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Adam Meckler Orchestra Album Release Party
April 6 @ 7:00 pm$25 – $30
The Adam Meckler Orchestra (AMO) is an 18 piece ensemble that plays the original music of trumpeter and composer Adam Meckler. The band features many of the Twin Cities’ most exciting young musicians. Though the band is founded in the traditions of jazz, it blends soul, R&B, hip-hop, and pop music to achieve it’s unique and grooving sound. The AMO released their debut album “When The Clouds Look Like This” in 2014 to critical acclaim. Later that year, it was listed by iTunes as one of 2014’s best jazz releases. The AMO follows their debut release with an album that explores collaborations with Hip Hop artists Toki Wright and Harjinder, as well as vocalist Cameron Kinghorn (Nooky Jones), multi-Grammy award winning vocalist J.D. Steele ( Prince, Donald Fagen, George Clinton, The Sounds of Blackness), and International trumpet soloist Rex Richardson. When not conducting the AMO, Meckler performs regularly with The Hornheads (Prince), Youngblood Brass Band, Nooky Jones and others.
“As artists, we’re not a monolith,” says Adam Meckler. “We’re influenced by a range of things.” For the 34-year-old, Minneapolis-based trumpeter, multi-instrumentalist, composer and arranger, that means a sweeping expanse of sounds from jazz, popular music and beyond—classic R&B; neo-soul and hip-hop; the gorgeous advanced harmonic language of Maria Schneider and John Hollenbeck; the bluesy passion of Count Basie; the joyous traditions of New Orleans, from early jazz to current brass bands; the state-of-the-art pop-funk of Prince; the consummate modern trumpet work of Roy Hargrove and Dave Douglas; the beautifully gritty ensemble interplay of Mingus; and much more.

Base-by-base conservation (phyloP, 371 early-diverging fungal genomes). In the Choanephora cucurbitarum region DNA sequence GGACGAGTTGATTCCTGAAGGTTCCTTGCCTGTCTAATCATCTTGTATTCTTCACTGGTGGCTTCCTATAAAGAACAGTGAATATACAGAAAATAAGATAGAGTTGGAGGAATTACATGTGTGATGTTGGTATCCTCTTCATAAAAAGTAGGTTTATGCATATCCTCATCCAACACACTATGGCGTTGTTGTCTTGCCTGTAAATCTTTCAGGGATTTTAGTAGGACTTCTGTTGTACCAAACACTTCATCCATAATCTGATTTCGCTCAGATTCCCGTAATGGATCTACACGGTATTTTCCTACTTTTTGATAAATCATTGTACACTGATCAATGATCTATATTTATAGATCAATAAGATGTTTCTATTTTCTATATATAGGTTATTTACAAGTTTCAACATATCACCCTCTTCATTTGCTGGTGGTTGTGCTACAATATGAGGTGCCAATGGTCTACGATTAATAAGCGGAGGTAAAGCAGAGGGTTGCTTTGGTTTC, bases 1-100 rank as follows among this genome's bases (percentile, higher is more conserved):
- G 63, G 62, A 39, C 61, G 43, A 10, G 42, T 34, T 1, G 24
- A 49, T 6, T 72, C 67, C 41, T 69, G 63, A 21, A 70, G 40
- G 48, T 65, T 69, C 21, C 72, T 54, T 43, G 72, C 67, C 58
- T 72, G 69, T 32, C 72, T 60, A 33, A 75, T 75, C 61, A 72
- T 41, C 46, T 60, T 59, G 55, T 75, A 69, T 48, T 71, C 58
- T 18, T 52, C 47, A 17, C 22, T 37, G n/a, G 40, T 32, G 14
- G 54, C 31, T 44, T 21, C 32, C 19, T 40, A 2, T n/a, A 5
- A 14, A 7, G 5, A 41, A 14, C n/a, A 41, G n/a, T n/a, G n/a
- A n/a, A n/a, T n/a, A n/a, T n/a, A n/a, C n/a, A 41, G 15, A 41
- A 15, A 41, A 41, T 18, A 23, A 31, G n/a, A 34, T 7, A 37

In 2019, when young jazz musicians are both better-trained and more open-minded than they’ve ever been, plenty of small groups are doing inspired work by melding disparate influences. But Magnificent Madness, the new Ropeadope release from the Adam Meckler Orchestra, is something different, something greater: a thrillingly contemporary update of the jazz big band that both embodies Meckler’s musical generation and showcases his singular vision (not to mention his masterfully expressive trumpet playing). Fun yet moving, hard-grooving yet also poignant, Magnificent Madness highlights the working musicians on the thriving Twin Cities scene while featuring special guests like the multi-instrumentalist and singer/emcee Harjinder; J.D. Steele, part of the Minnesota-based royal vocal family the Steeles; the emcee and Berklee educator Toki Wright; the nonpareil trumpet soloist Rex Richardson; and Cameron Kinghorn, the lead vocalist in the rising neo-soul band Nooky Jones, which he cofounded with Meckler and drummer Reid Kennedy. In the end, Meckler’s concept invites new listeners into the big-band tradition as he redefines that legacy on his own terms.
Magnificent Madness is the result of a recording session that was expertly produced by the acclaimed trombonist and composer JC Sanford, who also conducts the John Hollenbeck Large Ensemble; Meckler handled the later mixing and producing duties for the ensemble as well as the collaborations. The album kicks off with its delightfully trippy, groove-soaked title track. (The father of two young children, it’s named for a specific kind of energy that any parent should recognize.) The product of an oddly specific commission—to write a quarter-note-equals-100, straight-16th funk tune with mixed meter—it features storytelling solo work from keyboardist Steven Hobert and Meckler, whose electronically enhanced trumpet is a sonic throwback to classic fusion. Tinged with tension and grief as well as strength, “Let’s Live” was crafted as an homage to the Black Lives Matter movement and is one of several cuts featuring fluidly virtuosic guitar work from Ethan Elseth. Pulling from the more direct groove elements of “Let’s Live” and escalating in intensity, “Let’s Live – part two” provides a head-nodding bedrock for Harjinder’s conscious lyricism and Steele’s stirring overdubbed vocal harmonies.